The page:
Welcoming the transparency of investment companies.
One of the most notable advantages that investment companies offer over their open-ended fund counterparts is their corporate structure. Like other stock market vehicles, they operate with independent boards whose mandate is to serve the best interests of shareholders. These directors play a crucial role in holding an investment company’s managers to account – even to the extent of changing manager where they believe this would be to investors’ benefit.
But are investment company directors useful in another way too? For some stock market investors, directors’ dealings are a key indicator of when to trade in a particular share. They reason that directors are well-placed to know when the company is heading for a period of strong performance, or a period of disappointing trading. So a director buying shares could be a sign that it’s time to invest in the company; equally, a share sale might be a signal to investors to get out.
Does this work in the investment company sector? Well, an analysis published in the latest edition of Citywire’s Investment Trust Insider magazine sets out to answer this question. It looked at a number of closed-ended funds where directors have declared significant transactions and then sought to establish whether there was a correlation between the nature of the deal and the investment company’s subsequent performance.
The first point to make is that investment company analysts like to see directors take stakes in their funds – to put some “skin in the game” in investment parlance. Most directors do exactly that – more than eight in 10 had stakes in their funds according to an analysis published at the end of last year by Canaccord Genuity.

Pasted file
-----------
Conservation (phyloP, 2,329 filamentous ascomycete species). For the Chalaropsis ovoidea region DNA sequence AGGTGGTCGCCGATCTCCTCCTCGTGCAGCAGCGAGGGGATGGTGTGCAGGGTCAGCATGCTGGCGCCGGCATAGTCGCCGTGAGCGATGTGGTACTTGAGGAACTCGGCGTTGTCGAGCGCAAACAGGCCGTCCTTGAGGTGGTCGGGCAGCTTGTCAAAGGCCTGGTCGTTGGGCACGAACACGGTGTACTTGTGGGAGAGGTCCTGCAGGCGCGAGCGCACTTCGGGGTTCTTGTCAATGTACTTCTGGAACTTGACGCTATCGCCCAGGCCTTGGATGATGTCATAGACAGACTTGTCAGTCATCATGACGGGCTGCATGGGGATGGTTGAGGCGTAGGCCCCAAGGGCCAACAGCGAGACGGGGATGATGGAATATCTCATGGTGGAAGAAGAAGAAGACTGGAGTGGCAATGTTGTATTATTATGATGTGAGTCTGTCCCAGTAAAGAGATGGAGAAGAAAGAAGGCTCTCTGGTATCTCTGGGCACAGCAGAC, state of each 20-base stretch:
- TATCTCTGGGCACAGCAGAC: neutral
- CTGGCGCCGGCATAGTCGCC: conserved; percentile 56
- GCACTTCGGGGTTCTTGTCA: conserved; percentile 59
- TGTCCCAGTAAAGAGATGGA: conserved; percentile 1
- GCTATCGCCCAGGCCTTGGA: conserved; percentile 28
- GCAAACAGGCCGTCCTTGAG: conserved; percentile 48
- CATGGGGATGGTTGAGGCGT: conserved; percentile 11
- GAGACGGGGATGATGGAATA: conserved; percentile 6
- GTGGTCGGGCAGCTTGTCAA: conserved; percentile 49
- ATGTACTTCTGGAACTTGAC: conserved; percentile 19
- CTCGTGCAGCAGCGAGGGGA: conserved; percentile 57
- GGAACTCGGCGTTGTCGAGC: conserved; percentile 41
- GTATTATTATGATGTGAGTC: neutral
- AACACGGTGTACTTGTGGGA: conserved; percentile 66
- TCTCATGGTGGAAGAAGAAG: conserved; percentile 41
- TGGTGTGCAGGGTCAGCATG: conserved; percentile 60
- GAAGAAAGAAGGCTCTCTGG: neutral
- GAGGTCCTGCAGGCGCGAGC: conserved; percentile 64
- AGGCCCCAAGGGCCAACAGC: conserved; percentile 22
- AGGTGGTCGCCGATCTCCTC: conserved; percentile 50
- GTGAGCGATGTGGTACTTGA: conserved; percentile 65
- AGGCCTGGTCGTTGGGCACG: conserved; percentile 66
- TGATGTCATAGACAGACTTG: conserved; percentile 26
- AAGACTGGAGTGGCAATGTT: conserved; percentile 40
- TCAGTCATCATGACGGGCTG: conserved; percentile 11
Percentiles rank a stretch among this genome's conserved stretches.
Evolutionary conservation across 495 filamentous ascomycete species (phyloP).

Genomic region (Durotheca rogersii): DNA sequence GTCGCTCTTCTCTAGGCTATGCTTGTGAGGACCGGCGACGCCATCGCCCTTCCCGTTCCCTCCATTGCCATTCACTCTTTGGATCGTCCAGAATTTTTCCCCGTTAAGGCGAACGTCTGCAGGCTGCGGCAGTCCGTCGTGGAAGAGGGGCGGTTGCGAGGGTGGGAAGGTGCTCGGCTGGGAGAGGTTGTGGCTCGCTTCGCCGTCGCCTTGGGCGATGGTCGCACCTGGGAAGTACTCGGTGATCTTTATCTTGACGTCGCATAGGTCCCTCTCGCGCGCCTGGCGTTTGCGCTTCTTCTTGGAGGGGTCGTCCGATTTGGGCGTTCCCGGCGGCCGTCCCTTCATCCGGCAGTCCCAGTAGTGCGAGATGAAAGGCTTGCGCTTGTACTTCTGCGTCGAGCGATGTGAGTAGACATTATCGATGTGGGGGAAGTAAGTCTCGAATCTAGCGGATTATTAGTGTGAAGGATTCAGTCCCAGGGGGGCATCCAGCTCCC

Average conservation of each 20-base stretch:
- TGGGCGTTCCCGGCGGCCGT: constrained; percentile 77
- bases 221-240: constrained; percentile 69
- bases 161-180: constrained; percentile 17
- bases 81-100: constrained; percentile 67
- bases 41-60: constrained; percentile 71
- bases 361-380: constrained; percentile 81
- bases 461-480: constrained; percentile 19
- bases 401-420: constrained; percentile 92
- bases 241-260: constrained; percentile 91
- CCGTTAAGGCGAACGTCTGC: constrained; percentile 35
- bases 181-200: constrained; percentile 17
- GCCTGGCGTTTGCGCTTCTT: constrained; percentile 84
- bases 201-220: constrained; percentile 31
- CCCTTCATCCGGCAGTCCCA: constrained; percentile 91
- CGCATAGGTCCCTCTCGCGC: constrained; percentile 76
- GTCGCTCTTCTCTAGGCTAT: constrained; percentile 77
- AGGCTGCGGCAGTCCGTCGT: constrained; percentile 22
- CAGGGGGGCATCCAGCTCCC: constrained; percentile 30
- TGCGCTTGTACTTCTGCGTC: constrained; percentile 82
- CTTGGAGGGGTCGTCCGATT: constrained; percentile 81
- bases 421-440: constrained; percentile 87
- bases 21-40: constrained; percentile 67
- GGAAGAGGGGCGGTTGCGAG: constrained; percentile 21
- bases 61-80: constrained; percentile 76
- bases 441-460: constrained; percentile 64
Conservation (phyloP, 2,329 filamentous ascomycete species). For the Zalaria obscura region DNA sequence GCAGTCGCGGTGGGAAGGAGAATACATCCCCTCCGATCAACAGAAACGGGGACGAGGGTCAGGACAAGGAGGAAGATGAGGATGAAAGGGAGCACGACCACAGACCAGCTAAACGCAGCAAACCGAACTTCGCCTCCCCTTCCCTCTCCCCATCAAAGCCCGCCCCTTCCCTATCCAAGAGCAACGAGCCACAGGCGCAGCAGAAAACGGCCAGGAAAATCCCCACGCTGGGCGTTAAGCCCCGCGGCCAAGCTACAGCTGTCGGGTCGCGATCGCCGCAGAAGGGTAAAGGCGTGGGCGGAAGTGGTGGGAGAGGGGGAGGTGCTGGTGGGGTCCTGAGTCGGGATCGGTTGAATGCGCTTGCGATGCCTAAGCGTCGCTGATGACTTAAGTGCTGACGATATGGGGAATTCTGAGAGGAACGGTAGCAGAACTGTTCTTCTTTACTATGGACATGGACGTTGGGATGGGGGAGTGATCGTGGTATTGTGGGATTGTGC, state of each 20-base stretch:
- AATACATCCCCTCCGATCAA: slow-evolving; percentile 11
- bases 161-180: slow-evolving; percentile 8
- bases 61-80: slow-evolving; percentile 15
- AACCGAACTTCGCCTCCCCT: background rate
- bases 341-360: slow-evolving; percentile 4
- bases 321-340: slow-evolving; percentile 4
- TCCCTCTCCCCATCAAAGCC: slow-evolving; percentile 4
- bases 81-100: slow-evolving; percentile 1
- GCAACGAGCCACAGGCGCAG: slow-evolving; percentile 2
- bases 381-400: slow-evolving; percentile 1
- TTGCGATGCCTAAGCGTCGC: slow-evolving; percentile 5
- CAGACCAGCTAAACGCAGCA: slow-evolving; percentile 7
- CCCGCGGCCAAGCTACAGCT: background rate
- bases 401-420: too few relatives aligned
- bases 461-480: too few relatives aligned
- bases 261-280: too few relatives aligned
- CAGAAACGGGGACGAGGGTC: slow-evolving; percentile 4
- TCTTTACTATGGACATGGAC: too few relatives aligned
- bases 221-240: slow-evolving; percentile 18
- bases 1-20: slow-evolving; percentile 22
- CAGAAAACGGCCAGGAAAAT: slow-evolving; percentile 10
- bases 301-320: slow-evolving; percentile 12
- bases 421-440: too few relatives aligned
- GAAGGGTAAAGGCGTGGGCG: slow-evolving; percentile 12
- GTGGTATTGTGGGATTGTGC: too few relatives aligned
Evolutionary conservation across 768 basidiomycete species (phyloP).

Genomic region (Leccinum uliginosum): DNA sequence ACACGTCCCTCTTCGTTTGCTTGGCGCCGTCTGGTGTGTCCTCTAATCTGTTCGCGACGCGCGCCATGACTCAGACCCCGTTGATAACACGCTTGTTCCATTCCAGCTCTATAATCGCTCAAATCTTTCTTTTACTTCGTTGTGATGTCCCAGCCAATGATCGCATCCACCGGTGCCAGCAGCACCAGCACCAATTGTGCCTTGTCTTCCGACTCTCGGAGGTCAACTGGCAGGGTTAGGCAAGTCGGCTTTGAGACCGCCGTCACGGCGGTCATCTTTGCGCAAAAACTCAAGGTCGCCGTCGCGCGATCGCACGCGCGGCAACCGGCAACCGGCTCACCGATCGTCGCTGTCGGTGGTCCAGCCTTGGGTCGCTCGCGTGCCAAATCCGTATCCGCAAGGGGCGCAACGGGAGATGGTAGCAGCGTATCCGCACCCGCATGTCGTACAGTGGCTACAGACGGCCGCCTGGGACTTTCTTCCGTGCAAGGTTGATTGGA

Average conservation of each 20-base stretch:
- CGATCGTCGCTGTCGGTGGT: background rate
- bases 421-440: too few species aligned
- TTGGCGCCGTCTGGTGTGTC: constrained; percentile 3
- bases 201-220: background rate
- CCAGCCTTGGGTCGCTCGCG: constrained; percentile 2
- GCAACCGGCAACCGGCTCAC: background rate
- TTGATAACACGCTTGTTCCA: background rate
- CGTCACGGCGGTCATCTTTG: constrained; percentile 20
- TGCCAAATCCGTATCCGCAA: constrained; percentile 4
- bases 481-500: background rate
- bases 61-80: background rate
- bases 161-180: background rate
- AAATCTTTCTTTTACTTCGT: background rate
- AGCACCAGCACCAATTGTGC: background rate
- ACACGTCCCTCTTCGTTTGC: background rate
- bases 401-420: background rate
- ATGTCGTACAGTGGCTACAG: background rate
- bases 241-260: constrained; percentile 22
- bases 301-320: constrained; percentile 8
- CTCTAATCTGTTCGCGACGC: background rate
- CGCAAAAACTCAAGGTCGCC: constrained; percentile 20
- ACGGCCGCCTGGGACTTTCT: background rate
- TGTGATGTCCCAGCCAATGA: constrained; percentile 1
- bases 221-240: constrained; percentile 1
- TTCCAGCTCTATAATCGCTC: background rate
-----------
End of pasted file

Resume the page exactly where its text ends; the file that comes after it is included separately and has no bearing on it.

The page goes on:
It’s also important to point out that directors would usually be “insiders” in legal terms. If they buy or sell shares because they are privy to market sensitive information, they’re breaking the law. It is fine for directors to increase their stakes in a fund because they were enthused by the optimistic tone of the fund manager’s most recent presentation on markets to the board, but not because they know the fund will very shortly announce, say, an unexpected upwards revaluation of a key holding.
Citywire’s analysis appears to show that investment company directors’ dealings can, in certain circumstances, be a signal of what is to come for investors, particularly in funds that trade in illiquid assets. Equally, however, investors would be wise to be cautious – not every purchase by a director turns out to be a sure-fire sign investors should fill their boots; nor is every sale a harbinger of doom.
Still, it is certainly worth keeping an eye on directors’ dealings, particularly in funds where you have an interest. At the very least, they should be a reason to look more closely at the prospects of the fund in the months to come, even if you subsequently decide to take no action.
Investors should also welcome the transparency of investment companies – the fact that insiders cannot act without disclosing their moves to the wider market. The declared stakes of directors – and fund managers for that matter – in their investment companies can also be a reassuring sign that their interests are aligned with those of investors.